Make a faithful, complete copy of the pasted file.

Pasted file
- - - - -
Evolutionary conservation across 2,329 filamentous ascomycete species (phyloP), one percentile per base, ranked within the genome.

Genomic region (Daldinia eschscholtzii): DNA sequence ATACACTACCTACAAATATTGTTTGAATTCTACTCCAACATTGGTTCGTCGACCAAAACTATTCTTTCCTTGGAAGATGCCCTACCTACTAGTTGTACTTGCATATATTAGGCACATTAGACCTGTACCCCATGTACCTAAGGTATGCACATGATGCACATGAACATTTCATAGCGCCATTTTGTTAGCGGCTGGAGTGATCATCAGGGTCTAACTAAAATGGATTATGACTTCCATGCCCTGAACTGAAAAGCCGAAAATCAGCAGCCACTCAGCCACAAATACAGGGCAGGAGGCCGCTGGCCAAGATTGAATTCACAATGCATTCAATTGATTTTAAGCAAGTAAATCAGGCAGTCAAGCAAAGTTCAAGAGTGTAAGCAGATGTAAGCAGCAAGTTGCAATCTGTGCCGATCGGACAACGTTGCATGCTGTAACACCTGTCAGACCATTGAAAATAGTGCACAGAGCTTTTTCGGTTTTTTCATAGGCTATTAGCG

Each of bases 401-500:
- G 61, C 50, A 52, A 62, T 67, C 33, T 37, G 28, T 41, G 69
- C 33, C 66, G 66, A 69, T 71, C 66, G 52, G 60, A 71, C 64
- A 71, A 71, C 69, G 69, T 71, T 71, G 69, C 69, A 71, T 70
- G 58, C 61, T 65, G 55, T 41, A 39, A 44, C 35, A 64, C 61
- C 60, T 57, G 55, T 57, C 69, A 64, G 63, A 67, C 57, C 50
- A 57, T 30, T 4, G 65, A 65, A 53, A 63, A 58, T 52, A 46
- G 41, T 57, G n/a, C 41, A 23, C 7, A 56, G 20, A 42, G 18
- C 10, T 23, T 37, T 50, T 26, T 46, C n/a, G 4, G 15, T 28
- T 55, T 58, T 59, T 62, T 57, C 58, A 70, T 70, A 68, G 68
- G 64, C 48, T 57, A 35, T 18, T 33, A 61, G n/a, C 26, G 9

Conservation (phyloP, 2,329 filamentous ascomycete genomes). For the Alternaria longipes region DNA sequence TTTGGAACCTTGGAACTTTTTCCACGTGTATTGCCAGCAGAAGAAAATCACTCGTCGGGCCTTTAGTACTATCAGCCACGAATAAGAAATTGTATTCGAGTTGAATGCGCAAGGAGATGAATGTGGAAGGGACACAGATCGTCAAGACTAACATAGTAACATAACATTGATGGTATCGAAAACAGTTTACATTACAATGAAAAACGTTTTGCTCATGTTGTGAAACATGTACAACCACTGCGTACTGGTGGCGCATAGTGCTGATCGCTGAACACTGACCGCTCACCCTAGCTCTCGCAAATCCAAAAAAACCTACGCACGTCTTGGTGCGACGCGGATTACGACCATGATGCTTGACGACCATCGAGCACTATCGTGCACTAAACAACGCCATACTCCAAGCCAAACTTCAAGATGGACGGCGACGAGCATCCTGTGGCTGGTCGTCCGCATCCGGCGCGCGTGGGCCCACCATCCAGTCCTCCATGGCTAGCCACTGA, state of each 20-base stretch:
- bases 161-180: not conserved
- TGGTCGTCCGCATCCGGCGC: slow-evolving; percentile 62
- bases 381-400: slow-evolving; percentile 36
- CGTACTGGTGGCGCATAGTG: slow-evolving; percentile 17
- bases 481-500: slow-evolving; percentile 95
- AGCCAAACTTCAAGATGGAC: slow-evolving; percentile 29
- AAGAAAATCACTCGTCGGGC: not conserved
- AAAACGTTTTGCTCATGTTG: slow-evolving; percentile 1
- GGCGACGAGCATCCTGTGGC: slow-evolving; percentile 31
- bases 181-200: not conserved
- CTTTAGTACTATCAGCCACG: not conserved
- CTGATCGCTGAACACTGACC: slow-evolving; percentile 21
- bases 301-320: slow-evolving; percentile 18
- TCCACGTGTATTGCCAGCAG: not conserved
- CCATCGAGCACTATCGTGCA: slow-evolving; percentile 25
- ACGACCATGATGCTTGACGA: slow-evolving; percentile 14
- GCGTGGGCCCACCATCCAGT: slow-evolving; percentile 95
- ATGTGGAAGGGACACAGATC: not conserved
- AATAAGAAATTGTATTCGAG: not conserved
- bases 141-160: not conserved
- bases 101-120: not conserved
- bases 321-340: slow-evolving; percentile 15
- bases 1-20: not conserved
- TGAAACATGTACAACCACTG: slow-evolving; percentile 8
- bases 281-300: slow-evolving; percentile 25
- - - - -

Evolutionary conservation across 2,329 filamentous ascomycete species (phyloP), one percentile per base, ranked within the genome.

Genomic region (Daldinia eschscholtzii): DNA sequence ATACACTACCTACAAATATTGTTTGAATTCTACTCCAACATTGGTTCGTCGACCAAAACTATTCTTTCCTTGGAAGATGCCCTACCTACTAGTTGTACTTGCATATATTAGGCACATTAGACCTGTACCCCATGTACCTAAGGTATGCACATGATGCACATGAACATTTCATAGCGCCATTTTGTTAGCGGCTGGAGTGATCATCAGGGTCTAACTAAAATGGATTATGACTTCCATGCCCTGAACTGAAAAGCCGAAAATCAGCAGCCACTCAGCCACAAATACAGGGCAGGAGGCCGCTGGCCAAGATTGAATTCACAATGCATTCAATTGATTTTAAGCAAGTAAATCAGGCAGTCAAGCAAAGTTCAAGAGTGTAAGCAGATGTAAGCAGCAAGTTGCAATCTGTGCCGATCGGACAACGTTGCATGCTGTAACACCTGTCAGACCATTGAAAATAGTGCACAGAGCTTTTTCGGTTTTTTCATAGGCTATTAGCG

Each of bases 401-500:
- G 61, C 50, A 52, A 62, T 67, C 33, T 37, G 28, T 41, G 69
- C 33, C 66, G 66, A 69, T 71, C 66, G 52, G 60, A 71, C 64
- A 71, A 71, C 69, G 69, T 71, T 71, G 69, C 69, A 71, T 70
- G 58, C 61, T 65, G 55, T 41, A 39, A 44, C 35, A 64, C 61
- C 60, T 57, G 55, T 57, C 69, A 64, G 63, A 67, C 57, C 50
- A 57, T 30, T 4, G 65, A 65, A 53, A 63, A 58, T 52, A 46
- G 41, T 57, G n/a, C 41, A 23, C 7, A 56, G 20, A 42, G 18
- C 10, T 23, T 37, T 50, T 26, T 46, C n/a, G 4, G 15, T 28
- T 55, T 58, T 59, T 62, T 57, C 58, A 70, T 70, A 68, G 68
- G 64, C 48, T 57, A 35, T 18, T 33, A 61, G n/a, C 26, G 9

Conservation (phyloP, 2,329 filamentous ascomycete genomes). For the Alternaria longipes region DNA sequence TTTGGAACCTTGGAACTTTTTCCACGTGTATTGCCAGCAGAAGAAAATCACTCGTCGGGCCTTTAGTACTATCAGCCACGAATAAGAAATTGTATTCGAGTTGAATGCGCAAGGAGATGAATGTGGAAGGGACACAGATCGTCAAGACTAACATAGTAACATAACATTGATGGTATCGAAAACAGTTTACATTACAATGAAAAACGTTTTGCTCATGTTGTGAAACATGTACAACCACTGCGTACTGGTGGCGCATAGTGCTGATCGCTGAACACTGACCGCTCACCCTAGCTCTCGCAAATCCAAAAAAACCTACGCACGTCTTGGTGCGACGCGGATTACGACCATGATGCTTGACGACCATCGAGCACTATCGTGCACTAAACAACGCCATACTCCAAGCCAAACTTCAAGATGGACGGCGACGAGCATCCTGTGGCTGGTCGTCCGCATCCGGCGCGCGTGGGCCCACCATCCAGTCCTCCATGGCTAGCCACTGA, state of each 20-base stretch:
- bases 161-180: not conserved
- TGGTCGTCCGCATCCGGCGC: slow-evolving; percentile 62
- bases 381-400: slow-evolving; percentile 36
- CGTACTGGTGGCGCATAGTG: slow-evolving; percentile 17
- bases 481-500: slow-evolving; percentile 95
- AGCCAAACTTCAAGATGGAC: slow-evolving; percentile 29
- AAGAAAATCACTCGTCGGGC: not conserved
- AAAACGTTTTGCTCATGTTG: slow-evolving; percentile 1
- GGCGACGAGCATCCTGTGGC: slow-evolving; percentile 31
- bases 181-200: not conserved
- CTTTAGTACTATCAGCCACG: not conserved
- CTGATCGCTGAACACTGACC: slow-evolving; percentile 21
- bases 301-320: slow-evolving; percentile 18
- TCCACGTGTATTGCCAGCAG: not conserved
- CCATCGAGCACTATCGTGCA: slow-evolving; percentile 25
- ACGACCATGATGCTTGACGA: slow-evolving; percentile 14
- GCGTGGGCCCACCATCCAGT: slow-evolving; percentile 95
- ATGTGGAAGGGACACAGATC: not conserved
- AATAAGAAATTGTATTCGAG: not conserved
- bases 141-160: not conserved
- bases 101-120: not conserved
- bases 321-340: slow-evolving; percentile 15
- bases 1-20: not conserved
- TGAAACATGTACAACCACTG: slow-evolving; percentile 8
- bases 281-300: slow-evolving; percentile 25